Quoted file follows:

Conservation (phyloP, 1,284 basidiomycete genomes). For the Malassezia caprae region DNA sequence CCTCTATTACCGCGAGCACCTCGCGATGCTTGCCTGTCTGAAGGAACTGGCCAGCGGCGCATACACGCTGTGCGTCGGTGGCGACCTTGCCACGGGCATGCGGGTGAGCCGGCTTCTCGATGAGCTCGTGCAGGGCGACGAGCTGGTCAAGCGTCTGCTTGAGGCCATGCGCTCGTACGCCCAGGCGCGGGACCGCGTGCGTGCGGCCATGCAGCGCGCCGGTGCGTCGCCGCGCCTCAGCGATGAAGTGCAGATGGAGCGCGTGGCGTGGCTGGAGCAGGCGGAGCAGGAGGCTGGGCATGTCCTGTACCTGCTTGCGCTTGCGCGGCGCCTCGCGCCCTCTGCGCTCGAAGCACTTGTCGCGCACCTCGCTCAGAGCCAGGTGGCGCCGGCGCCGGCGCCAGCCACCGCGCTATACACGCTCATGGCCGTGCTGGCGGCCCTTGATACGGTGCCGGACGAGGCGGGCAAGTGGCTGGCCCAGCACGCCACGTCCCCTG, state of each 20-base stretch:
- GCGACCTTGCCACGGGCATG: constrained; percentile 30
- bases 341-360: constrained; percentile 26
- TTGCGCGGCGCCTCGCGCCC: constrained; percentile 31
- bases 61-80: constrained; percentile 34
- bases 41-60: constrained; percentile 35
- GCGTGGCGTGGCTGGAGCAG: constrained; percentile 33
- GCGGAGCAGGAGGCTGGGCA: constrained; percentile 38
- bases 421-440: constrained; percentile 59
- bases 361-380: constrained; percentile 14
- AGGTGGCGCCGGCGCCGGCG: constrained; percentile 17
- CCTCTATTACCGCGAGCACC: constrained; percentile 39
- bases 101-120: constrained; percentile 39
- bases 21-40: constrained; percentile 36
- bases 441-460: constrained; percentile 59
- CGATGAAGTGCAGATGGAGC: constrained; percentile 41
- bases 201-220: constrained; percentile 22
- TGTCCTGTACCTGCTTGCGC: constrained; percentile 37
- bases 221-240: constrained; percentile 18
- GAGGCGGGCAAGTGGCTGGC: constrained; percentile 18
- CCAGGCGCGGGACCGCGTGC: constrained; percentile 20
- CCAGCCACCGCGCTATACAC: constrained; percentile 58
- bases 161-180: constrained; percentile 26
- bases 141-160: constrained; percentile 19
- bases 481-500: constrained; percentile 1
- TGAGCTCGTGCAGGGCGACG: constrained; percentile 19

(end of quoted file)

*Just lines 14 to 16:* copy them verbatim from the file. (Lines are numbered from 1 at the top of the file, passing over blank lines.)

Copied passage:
- bases 21-40: constrained; percentile 36
- bases 441-460: constrained; percentile 59
- CGATGAAGTGCAGATGGAGC: constrained; percentile 41